The symbol navigator presents a logical abstraction of the classes and methods of your project, so if you think in terms of “This class has these methods”, it might be useful to get to a concrete function or class you want to modify. Honestly, I don’t find this view specially useful, and never use it to navigate through my project. However, your experience may be different.
You can use the symbol navigator to quickly look for a concrete method on a class, or having a quick look at all the methods of a concrete class, looking for an specific implementation. It can also be useful to locate symbols or have a general view of the data model of your project.
The Find navigator works as a “global search” view to quickly locate something in the whole project. I use it a lot to find where I’m using a concrete method or function, or where a property is used. It will also allow you to do search/replace operations globally in the project. The “Find > Text > Containing” functionality is specially relevant, and useful when you can’t locate a concrete method, a global function, or a specific constant defined in your project. I use it a lot also to look for places where I have used a specific method, to make sure it’s used properly.
Another important functionality of the Find navigator is allowing you to perform global replacements on your code. Say you want to change a variable name from “MyVariable” to “ThisIsMyVariable”. Previously, Xcode would allow you to “refactor” the code to rename this property everywhere in the project (like Android Studio does), but since swift, that functionality is not available anymore, so the replace comes in handy for these kind of replacement operations.
The Issue navigator will display all compilation errors and warning of your project. Is a view you don’t want to see frequently. When you start compiling and trying to run your projects, you will be taken to this screen frequently when there are problems in your code that need your attention. It also displays linking and runtime errors, of course. We will be talking about this section (and spending a lot of time in the debugger, of course), in another tutorial when we discuss debugging applications in Xcode.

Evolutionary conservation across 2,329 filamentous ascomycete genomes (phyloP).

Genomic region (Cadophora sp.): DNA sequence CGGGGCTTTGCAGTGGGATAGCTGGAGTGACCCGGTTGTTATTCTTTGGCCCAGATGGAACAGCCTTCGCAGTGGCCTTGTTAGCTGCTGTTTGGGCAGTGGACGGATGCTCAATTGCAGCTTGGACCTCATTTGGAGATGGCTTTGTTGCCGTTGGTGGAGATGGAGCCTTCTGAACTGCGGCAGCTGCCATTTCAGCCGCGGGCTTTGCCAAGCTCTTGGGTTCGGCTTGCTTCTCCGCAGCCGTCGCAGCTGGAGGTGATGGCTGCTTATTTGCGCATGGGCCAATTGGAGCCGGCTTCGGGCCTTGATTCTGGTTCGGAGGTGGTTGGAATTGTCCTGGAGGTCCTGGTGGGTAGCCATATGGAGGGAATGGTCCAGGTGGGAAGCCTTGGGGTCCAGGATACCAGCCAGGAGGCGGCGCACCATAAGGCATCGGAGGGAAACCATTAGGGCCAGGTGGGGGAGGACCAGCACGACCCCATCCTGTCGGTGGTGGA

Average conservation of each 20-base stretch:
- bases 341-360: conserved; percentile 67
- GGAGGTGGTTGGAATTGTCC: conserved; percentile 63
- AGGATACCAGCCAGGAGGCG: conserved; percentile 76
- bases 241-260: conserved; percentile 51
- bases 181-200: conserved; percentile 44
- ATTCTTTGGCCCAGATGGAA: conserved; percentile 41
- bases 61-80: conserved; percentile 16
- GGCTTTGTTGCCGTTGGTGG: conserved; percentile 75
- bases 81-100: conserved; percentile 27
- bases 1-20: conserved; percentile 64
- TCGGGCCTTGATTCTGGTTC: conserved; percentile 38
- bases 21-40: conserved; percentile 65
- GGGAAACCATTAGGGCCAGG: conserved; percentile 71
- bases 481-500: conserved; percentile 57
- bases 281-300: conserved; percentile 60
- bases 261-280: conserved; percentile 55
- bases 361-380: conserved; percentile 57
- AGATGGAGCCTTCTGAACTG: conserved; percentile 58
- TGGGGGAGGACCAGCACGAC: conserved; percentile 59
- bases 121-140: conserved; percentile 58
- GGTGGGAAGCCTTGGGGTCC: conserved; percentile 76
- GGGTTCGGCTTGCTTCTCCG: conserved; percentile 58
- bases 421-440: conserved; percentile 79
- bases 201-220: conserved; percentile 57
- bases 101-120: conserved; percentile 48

The Test navigator is not specially useful for us right now, we’ll talk about it in a series of tutorials about testing and TDD (Test Driven Development). For now, all you need to know is that this screen is the one in charge of showing and managing your tests and allowing you to specify and take actions on those tests.
The Debug navigator shows, when running an app, some stats about the CPU, memory, disk and network usage. This is specially useful when live-debugging an application, to observe its behavior, and make sure that it’s not showing an excessive memory or CPU consumption on concrete places of the code. Of course, this screen only gives you a very high-level overview of the situation, and a more in-depth profiling is necessary to locate concrete problems and solve them. We will be talking more about debugging, profiling and measuring our app’s performance in further tutorials.
The Breakpoint navigator will allow you to set and control breakpoints, that are interruption points you set in your code to debug the application, usually when there’s some kind of error. We’ll talk about them later, in a debug tutorial series. For now, you should think on this area as a handy list of all your breakpoints, where you can enable/disable them, or have a look at which classes and pieces of code have breakpoints defined for them.
The Report navigator gives you information about what’s been going on in the project, the compilations, builds, debug sessions, etc, that you have done recently. Honestly, I never check this one, it’s pretty useless to me.
Don’t worry if this seems like a lot of information right now. You probably won’t need to access more than 2-3 of this tabs regularly, and you will get used to it just by working with Xcode. You don’t need to memorize any of this information, thankfully, Xcode is intuitive enough to let you focus in your project.
Main editor screen
The main editor screen is where you will spend the majority of your time in Xcode. It will show you an edition screen that will vary depending on the file that you are editing, from a full interface builder with visual controls for storyboards to plain code for .swift files, and everything in between.
Utilities and inspectors screen
This right panel is specially useful for choosing visual elements and controls to add to your application screens, and also inspect these elements and define their properties. We will talk about this later in this tutorial series.
Running the project
First, we are going to choose a simulator device to run our application. Click on the device selector on the toolbar, where you can see a device listed or “Generic iOS Device”.
You will be presented with a list of devices. Choose any of them, like iPhone SE. This will then configure the runtime simulator to launch an iPhone SE device to test the app.
Next, we’ll launch the application. Simply click on the play icon on the toolbar and “Voila!”, you should see the simulator starting and, after some time, a white screen will appear.
Congratulations! You have just run your first application on the simulator.
Not really fancy or interesting, right? Just a blank screen. Don’t worry. We’ll take care of that later. For now, you just can click on “stop” to finish the execution of the app.
Where to go next
In this episode of “Your first iOS App”, we delved into the process of creating a project, its structure, and got a glimpse of the Xcode IDE. In the next episode, we are going to discuss the MVC (Model View Controller) paradigm, that is probably the best paradigm for approaching the design and development of an iOS app for beginners.